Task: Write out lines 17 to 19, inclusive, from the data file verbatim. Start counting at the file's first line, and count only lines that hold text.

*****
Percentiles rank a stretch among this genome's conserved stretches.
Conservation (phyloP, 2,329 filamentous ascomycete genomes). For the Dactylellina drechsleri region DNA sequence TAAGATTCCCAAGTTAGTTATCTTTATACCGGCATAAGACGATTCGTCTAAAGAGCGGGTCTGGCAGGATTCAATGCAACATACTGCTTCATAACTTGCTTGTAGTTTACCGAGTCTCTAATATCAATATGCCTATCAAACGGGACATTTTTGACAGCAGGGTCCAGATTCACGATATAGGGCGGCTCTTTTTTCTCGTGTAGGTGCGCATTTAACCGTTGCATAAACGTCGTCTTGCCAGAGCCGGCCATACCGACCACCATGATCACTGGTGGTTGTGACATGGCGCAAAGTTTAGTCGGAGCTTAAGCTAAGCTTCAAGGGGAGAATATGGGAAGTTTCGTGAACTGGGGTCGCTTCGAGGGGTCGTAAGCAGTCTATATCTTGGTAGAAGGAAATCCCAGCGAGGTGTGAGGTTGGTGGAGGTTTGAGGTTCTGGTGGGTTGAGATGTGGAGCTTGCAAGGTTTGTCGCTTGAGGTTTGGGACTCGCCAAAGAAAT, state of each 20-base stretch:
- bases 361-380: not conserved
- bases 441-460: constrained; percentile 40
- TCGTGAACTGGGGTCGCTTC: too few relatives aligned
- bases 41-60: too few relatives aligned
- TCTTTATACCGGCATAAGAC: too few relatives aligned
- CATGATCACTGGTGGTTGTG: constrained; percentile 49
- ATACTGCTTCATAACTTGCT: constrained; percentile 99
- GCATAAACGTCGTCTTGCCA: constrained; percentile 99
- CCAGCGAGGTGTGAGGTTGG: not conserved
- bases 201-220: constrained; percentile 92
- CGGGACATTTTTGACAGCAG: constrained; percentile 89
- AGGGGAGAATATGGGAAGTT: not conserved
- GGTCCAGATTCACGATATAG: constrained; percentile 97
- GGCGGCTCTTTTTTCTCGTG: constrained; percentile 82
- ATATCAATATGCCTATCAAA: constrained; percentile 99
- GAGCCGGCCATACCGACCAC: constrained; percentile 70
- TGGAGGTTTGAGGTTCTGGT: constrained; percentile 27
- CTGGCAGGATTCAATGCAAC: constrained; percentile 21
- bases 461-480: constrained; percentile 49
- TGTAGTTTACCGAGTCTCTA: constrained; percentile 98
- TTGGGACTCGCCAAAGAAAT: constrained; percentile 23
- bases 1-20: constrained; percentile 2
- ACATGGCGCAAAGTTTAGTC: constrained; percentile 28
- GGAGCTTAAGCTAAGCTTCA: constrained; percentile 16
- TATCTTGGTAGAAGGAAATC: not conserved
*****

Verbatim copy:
- ATATCAATATGCCTATCAAA: constrained; percentile 99
- GAGCCGGCCATACCGACCAC: constrained; percentile 70
- TGGAGGTTTGAGGTTCTGGT: constrained; percentile 27